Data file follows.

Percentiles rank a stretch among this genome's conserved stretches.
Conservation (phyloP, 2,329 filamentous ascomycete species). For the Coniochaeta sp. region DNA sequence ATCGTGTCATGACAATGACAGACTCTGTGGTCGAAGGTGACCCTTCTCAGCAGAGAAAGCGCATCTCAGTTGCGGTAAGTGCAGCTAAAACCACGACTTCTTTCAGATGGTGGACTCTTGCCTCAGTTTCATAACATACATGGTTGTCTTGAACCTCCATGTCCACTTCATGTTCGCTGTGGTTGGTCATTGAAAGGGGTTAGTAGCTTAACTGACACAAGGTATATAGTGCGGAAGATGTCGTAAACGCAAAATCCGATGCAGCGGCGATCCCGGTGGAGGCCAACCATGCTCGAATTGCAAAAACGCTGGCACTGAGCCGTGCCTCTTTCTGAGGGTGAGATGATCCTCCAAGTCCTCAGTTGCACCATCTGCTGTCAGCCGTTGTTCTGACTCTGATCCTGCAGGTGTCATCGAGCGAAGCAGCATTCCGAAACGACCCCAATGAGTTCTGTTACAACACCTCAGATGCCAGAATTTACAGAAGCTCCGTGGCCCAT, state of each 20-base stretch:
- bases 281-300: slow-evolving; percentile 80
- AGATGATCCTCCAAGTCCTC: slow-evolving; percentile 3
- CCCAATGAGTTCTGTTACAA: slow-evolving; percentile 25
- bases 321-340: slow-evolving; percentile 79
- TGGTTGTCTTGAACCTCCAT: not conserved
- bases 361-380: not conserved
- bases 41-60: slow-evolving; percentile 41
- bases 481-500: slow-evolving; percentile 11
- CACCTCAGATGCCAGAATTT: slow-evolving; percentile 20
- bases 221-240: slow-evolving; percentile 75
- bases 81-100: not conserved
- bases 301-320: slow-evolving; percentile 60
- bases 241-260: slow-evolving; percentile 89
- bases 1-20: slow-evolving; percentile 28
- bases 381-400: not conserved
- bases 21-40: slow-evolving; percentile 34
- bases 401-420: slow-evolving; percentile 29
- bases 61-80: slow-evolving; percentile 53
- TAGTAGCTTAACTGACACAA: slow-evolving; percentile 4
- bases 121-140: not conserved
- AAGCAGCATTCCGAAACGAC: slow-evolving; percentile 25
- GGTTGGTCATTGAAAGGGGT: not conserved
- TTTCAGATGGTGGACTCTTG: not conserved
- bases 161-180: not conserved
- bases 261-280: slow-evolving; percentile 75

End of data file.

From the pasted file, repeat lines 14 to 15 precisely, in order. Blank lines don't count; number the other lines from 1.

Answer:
- bases 301-320: slow-evolving; percentile 60
- bases 241-260: slow-evolving; percentile 89